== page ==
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Is Gold Really the Right Place for Your Money?

Co-Chair & CIO of Carbon Royalty Corp

New York Times Best Selling Author. ‘The Rise of America’ hit #1 on the Wall Street Journal & #1 on Amazon.
New York Times Best Selling Author. ‘The Rise of America’ hit #1 on the Wall Street Journal & #1 on Amazon.
Over the past few months, the linkage between gold and inflation has massively decoupled.

This should be gold’s time to shine… In a time of high global inflation caused in part by massive money printing and fiscal stimulus experiments, gold should be rocking. But instead, gold hit a 2 year low this week.

For decades investors have linked gold and inflation together.

The Theory: As inflation rises, the purchasing power (or the quantity of goods) that $1 Dollar can buy, will go down. Which in layman’s terms means the dollar bill in your pocket today will buy less stuff tomorrow, than it will today.

Gold and other real assets like art and real estate tend to hold their value much better and retain their purchasing power. This means they should be a better asset class to invest in during inflationary periods.

The Test: Gold and Inflation

Below is a table that shows the performance of gold, dollars, oil, and equities during periods of US tightening cycles over the last 60 years.

Gold’s allure is loved and hated by many. For some like Warren Buffet, the pet rock is worthless because it has a negative carry. Meaning it costs money to store and it does not provide any income. For others like Ray Dalio, it is a cornerstone position because it provides diversification and an inflation hedge.

Over the past year, what started out as a “transient” inflationary period, gave way to full-out inflation at scale. What was misunderstood initially was the supply chain shock caused by global economic reopening post-COVID. This led to higher materials prices which then were passed on to consumers with higher prices for everything from milk and eggs to gasoline.

Real Yield’s Effect on Gold

Now here’s where you really need to pay close attention… A real yield is the yield on a fixed income instrument, adjusted for inflation. Key point: There is a very clear negative relationship between the “real” yield on US treasury bonds and gold prices. In the chart below, you can see that from 2006-2012 as the gold price rallied, real yields fell.

Then as real yields rose from 2013 through 2019, the price of gold fell and traded sideways. Then in 2019-2020 as real rates crated, the gold price took off.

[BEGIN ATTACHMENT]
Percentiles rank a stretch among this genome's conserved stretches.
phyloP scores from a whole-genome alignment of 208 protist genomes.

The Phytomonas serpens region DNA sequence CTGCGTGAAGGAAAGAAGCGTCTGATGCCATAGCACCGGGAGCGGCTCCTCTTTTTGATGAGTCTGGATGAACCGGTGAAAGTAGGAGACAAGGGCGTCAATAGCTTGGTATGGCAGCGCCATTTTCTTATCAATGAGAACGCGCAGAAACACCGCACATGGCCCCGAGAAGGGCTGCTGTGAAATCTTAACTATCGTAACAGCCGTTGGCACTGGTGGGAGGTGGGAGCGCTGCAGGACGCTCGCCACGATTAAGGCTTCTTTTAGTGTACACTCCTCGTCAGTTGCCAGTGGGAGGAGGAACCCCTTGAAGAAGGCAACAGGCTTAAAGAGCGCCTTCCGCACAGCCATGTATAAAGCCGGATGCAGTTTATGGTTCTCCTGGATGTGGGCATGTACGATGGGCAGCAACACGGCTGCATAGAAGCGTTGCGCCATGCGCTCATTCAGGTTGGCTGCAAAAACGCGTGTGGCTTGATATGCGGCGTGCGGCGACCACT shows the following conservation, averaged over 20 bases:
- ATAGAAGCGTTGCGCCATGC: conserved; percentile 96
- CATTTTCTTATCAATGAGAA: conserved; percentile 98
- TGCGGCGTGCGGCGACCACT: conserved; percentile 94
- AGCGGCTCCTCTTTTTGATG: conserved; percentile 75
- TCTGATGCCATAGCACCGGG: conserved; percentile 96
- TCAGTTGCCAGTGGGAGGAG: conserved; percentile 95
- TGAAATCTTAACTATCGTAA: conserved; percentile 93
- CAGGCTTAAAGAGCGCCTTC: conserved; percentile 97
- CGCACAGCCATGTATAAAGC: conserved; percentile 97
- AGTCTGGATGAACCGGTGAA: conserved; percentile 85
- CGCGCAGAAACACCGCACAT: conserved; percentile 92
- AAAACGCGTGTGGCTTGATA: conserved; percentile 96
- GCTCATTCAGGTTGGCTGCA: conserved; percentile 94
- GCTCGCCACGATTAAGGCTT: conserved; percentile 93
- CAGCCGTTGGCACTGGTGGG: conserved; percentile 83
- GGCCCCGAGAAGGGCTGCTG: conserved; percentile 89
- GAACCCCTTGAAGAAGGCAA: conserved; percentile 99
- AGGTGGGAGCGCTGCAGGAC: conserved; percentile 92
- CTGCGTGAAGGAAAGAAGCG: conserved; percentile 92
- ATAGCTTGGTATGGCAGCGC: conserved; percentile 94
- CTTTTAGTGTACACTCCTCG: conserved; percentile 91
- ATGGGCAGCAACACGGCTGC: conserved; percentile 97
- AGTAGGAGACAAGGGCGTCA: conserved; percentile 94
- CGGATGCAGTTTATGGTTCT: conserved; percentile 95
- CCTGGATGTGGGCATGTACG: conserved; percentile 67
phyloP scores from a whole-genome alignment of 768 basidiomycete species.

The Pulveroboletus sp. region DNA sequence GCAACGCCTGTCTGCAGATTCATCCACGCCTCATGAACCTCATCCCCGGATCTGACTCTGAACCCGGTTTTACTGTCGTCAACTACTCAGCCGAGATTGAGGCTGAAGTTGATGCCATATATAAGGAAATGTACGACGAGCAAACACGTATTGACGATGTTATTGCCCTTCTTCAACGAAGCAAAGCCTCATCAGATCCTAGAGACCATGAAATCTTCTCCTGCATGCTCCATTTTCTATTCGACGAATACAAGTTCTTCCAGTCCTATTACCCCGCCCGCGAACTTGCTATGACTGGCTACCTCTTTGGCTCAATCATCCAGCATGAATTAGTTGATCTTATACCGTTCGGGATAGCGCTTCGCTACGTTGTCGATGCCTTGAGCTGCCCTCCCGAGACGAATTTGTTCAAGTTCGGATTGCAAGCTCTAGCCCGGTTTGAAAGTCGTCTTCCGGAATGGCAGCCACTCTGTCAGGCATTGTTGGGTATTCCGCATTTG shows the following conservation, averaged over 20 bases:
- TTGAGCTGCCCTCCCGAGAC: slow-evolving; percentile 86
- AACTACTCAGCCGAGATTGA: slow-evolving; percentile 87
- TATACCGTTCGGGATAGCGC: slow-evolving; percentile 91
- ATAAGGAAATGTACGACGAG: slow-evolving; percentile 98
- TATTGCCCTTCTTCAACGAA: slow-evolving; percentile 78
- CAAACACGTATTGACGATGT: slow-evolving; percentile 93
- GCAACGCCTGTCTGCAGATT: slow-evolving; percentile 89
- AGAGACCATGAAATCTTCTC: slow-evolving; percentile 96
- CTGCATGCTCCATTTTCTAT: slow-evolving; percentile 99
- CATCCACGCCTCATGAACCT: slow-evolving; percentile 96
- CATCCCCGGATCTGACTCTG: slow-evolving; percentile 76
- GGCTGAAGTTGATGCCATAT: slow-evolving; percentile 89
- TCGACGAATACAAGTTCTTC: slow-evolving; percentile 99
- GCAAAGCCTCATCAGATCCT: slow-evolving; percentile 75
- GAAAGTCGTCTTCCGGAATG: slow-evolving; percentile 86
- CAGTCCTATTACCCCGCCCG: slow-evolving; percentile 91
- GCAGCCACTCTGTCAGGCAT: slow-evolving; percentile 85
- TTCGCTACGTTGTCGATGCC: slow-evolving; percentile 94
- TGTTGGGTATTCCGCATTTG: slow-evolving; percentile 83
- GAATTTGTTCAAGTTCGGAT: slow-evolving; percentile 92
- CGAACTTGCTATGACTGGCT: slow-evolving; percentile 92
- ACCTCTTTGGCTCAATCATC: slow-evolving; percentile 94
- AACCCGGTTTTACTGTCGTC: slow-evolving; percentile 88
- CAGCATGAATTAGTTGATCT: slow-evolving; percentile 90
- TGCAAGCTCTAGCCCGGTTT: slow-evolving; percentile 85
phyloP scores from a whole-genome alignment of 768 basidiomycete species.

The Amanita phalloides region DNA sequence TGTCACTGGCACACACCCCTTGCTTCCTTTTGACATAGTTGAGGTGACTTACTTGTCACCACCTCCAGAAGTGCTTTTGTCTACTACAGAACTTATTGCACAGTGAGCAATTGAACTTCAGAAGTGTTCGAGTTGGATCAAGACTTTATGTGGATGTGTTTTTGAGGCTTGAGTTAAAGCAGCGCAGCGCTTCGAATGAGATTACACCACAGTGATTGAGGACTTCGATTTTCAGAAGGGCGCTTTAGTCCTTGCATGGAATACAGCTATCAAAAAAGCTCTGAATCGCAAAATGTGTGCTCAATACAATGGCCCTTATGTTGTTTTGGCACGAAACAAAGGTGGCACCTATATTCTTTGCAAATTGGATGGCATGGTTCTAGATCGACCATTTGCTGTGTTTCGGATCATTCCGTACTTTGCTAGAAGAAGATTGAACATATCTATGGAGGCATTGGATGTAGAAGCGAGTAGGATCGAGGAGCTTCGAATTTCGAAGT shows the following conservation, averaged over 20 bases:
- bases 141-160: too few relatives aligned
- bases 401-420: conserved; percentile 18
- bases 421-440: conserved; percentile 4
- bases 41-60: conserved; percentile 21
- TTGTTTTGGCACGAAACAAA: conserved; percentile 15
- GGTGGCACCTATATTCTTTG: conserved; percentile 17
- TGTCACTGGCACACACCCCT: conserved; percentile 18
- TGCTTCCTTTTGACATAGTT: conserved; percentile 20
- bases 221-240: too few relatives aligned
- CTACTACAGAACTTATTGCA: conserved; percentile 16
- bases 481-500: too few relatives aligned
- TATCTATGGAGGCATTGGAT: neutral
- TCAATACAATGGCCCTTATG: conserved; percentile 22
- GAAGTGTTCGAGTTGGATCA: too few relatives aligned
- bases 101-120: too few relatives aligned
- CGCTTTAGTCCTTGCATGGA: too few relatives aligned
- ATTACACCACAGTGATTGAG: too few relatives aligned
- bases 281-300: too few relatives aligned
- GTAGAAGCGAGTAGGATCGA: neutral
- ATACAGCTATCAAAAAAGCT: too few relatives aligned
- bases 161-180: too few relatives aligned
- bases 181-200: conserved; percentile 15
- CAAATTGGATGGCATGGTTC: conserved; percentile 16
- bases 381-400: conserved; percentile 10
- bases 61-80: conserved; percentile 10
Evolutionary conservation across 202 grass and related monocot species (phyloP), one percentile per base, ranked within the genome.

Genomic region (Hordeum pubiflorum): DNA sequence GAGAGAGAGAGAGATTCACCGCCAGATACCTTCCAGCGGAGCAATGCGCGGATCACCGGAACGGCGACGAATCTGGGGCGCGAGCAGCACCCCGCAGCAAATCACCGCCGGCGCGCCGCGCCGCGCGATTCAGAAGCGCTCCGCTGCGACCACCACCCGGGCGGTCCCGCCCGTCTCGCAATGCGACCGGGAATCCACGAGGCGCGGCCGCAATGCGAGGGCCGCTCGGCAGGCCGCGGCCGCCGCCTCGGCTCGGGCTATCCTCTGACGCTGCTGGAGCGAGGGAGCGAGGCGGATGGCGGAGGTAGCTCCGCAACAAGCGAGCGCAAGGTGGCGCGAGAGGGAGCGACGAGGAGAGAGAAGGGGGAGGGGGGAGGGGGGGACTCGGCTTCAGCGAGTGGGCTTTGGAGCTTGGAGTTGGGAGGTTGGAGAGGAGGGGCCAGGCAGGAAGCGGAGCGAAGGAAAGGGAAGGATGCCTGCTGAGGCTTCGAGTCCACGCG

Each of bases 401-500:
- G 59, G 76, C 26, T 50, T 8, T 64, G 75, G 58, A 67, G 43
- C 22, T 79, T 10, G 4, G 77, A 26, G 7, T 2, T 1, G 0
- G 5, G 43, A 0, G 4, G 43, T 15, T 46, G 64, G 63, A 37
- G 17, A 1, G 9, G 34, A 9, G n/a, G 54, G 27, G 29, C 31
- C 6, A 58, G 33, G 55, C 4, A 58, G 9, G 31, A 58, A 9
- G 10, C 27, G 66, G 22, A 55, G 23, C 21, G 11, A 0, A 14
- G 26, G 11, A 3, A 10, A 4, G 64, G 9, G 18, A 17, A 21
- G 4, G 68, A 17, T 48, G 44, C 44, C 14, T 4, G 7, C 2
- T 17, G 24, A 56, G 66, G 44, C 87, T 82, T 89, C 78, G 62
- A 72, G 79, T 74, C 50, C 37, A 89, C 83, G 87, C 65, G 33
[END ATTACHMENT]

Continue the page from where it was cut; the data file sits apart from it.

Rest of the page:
Gold’s Forecast Chart…

Over the past few months, the linkage between gold and inflation has massively decoupled. The steep appreciation in real yield is in large part due to the aggressive hiking cycle of the US Federal Reserve.

As you can see below, Real rates have gone from -1% to +1%, while gold price action remains relatively rangebound. This chart shows the strong correlation between gold and “real yields”… You can see the incredibly strong linear relationship between gold and real yields. Each data point below represents a weekly data point since 2006, with each dot representing the gold price and real yield that week.

Using the equation provided from the linear relationship, you can forecast the gold price. And we don’t want to be the bearer of bad news. It’s not what gold investors want to hear, but the data is clear.

Gold Price Plunge

Below is the actual gold price since 2006, and the modeled price. It’s not a perfect fit but it is reasonably close. Until recently… As you can see the model price has plunged in recent weeks, resulting in the largest differential between the model price and the actual price since 2006.

The model price has crashed because real interest rates are shooting higher. And forecasts a lower gold price than it is today. High inflation rates are proving tough to curb, and the surprise 8.3% CPI print from the other week fanned the flames for Jerome Powell and the US Federal Reserve to raise rates again.

Gold Seasonality

This comes at a time that is typically a weak period of performance for gold. Over the last 10 years, on average, gold has been a negative performer in the fourth quarter.

Real rates rising + weak gold seasonality + gold/inflation theory collapsing… Doesn’t look like any good news or data for gold.

What is important to understand is that gold is catalyst driven. Gold price action is driven by changes in economic policy, interest rates, and currencies. Given the economic conditions today, it seems near certain that interest rates are going to stay elevated for some time. Central bankers around the world are looking to pull money out of the economy for the first time in years.

Soft landing or hard landing, this is a risky time for all investors. And one that the TikTok investment gurus have never faced before. I am not a gold bug, silver bug, or a copper bug. I am a profit bug.

I don’t hold myself to just a single commodity. Being nimble and riding the waves of capital flow is critical to success in the commodities sector. I look for the best opportunities across the commodities landscape. With 20+ years as a professional fund manager, I have developed the skill set to identify opportunities in a changing landscape before they become mainstream.

If you are looking to gain an edge for your portfolio… And want to see where I’m putting my own money, consider learning more about Katusa’s Resource Opportunities.